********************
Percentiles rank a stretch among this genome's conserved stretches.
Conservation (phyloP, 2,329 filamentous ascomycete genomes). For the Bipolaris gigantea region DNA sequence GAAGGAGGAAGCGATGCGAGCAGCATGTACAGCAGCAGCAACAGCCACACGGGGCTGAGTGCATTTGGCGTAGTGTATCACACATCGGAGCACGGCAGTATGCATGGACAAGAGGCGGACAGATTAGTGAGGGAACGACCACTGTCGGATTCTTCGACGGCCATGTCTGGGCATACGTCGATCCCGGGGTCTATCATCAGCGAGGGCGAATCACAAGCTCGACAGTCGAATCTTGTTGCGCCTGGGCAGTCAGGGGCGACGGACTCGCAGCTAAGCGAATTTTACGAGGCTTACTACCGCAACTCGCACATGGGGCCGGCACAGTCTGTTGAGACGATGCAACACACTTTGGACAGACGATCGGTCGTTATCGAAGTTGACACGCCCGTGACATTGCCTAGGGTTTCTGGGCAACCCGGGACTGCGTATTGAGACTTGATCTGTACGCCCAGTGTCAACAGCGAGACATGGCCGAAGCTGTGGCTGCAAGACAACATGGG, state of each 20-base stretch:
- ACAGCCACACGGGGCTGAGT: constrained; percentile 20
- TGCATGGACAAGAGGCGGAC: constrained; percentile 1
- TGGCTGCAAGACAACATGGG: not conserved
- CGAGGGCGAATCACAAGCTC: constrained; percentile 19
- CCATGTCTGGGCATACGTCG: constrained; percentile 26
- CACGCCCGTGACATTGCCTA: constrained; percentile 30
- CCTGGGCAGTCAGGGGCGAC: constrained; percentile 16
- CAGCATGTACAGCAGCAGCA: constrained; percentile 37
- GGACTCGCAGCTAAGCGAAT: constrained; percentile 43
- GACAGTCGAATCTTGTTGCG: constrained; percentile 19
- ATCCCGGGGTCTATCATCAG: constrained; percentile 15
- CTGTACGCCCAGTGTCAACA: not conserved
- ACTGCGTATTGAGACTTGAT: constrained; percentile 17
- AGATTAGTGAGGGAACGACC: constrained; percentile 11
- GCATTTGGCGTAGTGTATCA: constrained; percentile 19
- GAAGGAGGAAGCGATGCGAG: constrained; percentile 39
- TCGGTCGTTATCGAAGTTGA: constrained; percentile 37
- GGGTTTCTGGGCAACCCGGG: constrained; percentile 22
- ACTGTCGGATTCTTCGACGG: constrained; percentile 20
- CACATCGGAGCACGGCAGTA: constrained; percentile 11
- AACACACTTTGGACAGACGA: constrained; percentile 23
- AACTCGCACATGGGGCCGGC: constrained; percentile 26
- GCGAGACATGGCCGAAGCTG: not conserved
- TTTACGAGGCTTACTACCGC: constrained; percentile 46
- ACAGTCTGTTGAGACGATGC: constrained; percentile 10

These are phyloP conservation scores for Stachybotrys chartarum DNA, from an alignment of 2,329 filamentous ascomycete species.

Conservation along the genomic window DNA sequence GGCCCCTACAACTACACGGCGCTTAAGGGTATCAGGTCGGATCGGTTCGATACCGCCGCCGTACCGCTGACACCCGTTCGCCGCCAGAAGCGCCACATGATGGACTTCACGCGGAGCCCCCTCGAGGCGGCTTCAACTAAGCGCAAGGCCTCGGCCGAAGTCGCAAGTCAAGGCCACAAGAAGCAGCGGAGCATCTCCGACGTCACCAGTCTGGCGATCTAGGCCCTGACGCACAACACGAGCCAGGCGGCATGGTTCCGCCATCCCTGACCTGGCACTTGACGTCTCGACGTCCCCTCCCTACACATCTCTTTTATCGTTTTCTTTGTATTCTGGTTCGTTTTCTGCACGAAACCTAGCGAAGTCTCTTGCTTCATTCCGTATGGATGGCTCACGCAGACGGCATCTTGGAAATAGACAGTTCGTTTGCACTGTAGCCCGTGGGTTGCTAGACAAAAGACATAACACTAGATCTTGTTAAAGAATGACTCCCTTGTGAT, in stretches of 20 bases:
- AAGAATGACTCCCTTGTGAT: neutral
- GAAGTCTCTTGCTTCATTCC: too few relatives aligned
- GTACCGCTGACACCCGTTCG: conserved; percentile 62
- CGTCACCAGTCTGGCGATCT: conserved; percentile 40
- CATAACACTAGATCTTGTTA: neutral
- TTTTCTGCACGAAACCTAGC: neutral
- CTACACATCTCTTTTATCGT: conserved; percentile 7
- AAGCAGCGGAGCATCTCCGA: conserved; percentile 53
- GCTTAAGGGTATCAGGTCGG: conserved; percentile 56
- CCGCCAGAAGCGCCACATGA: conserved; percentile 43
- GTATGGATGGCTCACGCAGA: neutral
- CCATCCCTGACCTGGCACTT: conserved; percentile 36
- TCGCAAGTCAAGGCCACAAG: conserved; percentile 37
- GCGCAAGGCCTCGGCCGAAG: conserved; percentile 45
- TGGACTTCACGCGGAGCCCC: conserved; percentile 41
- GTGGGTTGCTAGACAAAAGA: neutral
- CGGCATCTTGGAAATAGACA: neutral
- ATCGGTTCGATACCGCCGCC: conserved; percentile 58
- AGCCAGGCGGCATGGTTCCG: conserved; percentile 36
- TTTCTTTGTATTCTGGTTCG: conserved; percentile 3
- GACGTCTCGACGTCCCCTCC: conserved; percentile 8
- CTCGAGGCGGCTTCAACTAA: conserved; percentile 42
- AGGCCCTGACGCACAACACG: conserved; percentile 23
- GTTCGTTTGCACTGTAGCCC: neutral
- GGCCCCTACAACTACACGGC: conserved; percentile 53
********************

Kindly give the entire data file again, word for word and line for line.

Percentiles rank a stretch among this genome's conserved stretches.
Conservation (phyloP, 2,329 filamentous ascomycete genomes). For the Bipolaris gigantea region DNA sequence GAAGGAGGAAGCGATGCGAGCAGCATGTACAGCAGCAGCAACAGCCACACGGGGCTGAGTGCATTTGGCGTAGTGTATCACACATCGGAGCACGGCAGTATGCATGGACAAGAGGCGGACAGATTAGTGAGGGAACGACCACTGTCGGATTCTTCGACGGCCATGTCTGGGCATACGTCGATCCCGGGGTCTATCATCAGCGAGGGCGAATCACAAGCTCGACAGTCGAATCTTGTTGCGCCTGGGCAGTCAGGGGCGACGGACTCGCAGCTAAGCGAATTTTACGAGGCTTACTACCGCAACTCGCACATGGGGCCGGCACAGTCTGTTGAGACGATGCAACACACTTTGGACAGACGATCGGTCGTTATCGAAGTTGACACGCCCGTGACATTGCCTAGGGTTTCTGGGCAACCCGGGACTGCGTATTGAGACTTGATCTGTACGCCCAGTGTCAACAGCGAGACATGGCCGAAGCTGTGGCTGCAAGACAACATGGG, state of each 20-base stretch:
- ACAGCCACACGGGGCTGAGT: constrained; percentile 20
- TGCATGGACAAGAGGCGGAC: constrained; percentile 1
- TGGCTGCAAGACAACATGGG: not conserved
- CGAGGGCGAATCACAAGCTC: constrained; percentile 19
- CCATGTCTGGGCATACGTCG: constrained; percentile 26
- CACGCCCGTGACATTGCCTA: constrained; percentile 30
- CCTGGGCAGTCAGGGGCGAC: constrained; percentile 16
- CAGCATGTACAGCAGCAGCA: constrained; percentile 37
- GGACTCGCAGCTAAGCGAAT: constrained; percentile 43
- GACAGTCGAATCTTGTTGCG: constrained; percentile 19
- ATCCCGGGGTCTATCATCAG: constrained; percentile 15
- CTGTACGCCCAGTGTCAACA: not conserved
- ACTGCGTATTGAGACTTGAT: constrained; percentile 17
- AGATTAGTGAGGGAACGACC: constrained; percentile 11
- GCATTTGGCGTAGTGTATCA: constrained; percentile 19
- GAAGGAGGAAGCGATGCGAG: constrained; percentile 39
- TCGGTCGTTATCGAAGTTGA: constrained; percentile 37
- GGGTTTCTGGGCAACCCGGG: constrained; percentile 22
- ACTGTCGGATTCTTCGACGG: constrained; percentile 20
- CACATCGGAGCACGGCAGTA: constrained; percentile 11
- AACACACTTTGGACAGACGA: constrained; percentile 23
- AACTCGCACATGGGGCCGGC: constrained; percentile 26
- GCGAGACATGGCCGAAGCTG: not conserved
- TTTACGAGGCTTACTACCGC: constrained; percentile 46
- ACAGTCTGTTGAGACGATGC: constrained; percentile 10

These are phyloP conservation scores for Stachybotrys chartarum DNA, from an alignment of 2,329 filamentous ascomycete species.

Conservation along the genomic window DNA sequence GGCCCCTACAACTACACGGCGCTTAAGGGTATCAGGTCGGATCGGTTCGATACCGCCGCCGTACCGCTGACACCCGTTCGCCGCCAGAAGCGCCACATGATGGACTTCACGCGGAGCCCCCTCGAGGCGGCTTCAACTAAGCGCAAGGCCTCGGCCGAAGTCGCAAGTCAAGGCCACAAGAAGCAGCGGAGCATCTCCGACGTCACCAGTCTGGCGATCTAGGCCCTGACGCACAACACGAGCCAGGCGGCATGGTTCCGCCATCCCTGACCTGGCACTTGACGTCTCGACGTCCCCTCCCTACACATCTCTTTTATCGTTTTCTTTGTATTCTGGTTCGTTTTCTGCACGAAACCTAGCGAAGTCTCTTGCTTCATTCCGTATGGATGGCTCACGCAGACGGCATCTTGGAAATAGACAGTTCGTTTGCACTGTAGCCCGTGGGTTGCTAGACAAAAGACATAACACTAGATCTTGTTAAAGAATGACTCCCTTGTGAT, in stretches of 20 bases:
- AAGAATGACTCCCTTGTGAT: neutral
- GAAGTCTCTTGCTTCATTCC: too few relatives aligned
- GTACCGCTGACACCCGTTCG: conserved; percentile 62
- CGTCACCAGTCTGGCGATCT: conserved; percentile 40
- CATAACACTAGATCTTGTTA: neutral
- TTTTCTGCACGAAACCTAGC: neutral
- CTACACATCTCTTTTATCGT: conserved; percentile 7
- AAGCAGCGGAGCATCTCCGA: conserved; percentile 53
- GCTTAAGGGTATCAGGTCGG: conserved; percentile 56
- CCGCCAGAAGCGCCACATGA: conserved; percentile 43
- GTATGGATGGCTCACGCAGA: neutral
- CCATCCCTGACCTGGCACTT: conserved; percentile 36
- TCGCAAGTCAAGGCCACAAG: conserved; percentile 37
- GCGCAAGGCCTCGGCCGAAG: conserved; percentile 45
- TGGACTTCACGCGGAGCCCC: conserved; percentile 41
- GTGGGTTGCTAGACAAAAGA: neutral
- CGGCATCTTGGAAATAGACA: neutral
- ATCGGTTCGATACCGCCGCC: conserved; percentile 58
- AGCCAGGCGGCATGGTTCCG: conserved; percentile 36
- TTTCTTTGTATTCTGGTTCG: conserved; percentile 3
- GACGTCTCGACGTCCCCTCC: conserved; percentile 8
- CTCGAGGCGGCTTCAACTAA: conserved; percentile 42
- AGGCCCTGACGCACAACACG: conserved; percentile 23
- GTTCGTTTGCACTGTAGCCC: neutral
- GGCCCCTACAACTACACGGC: conserved; percentile 53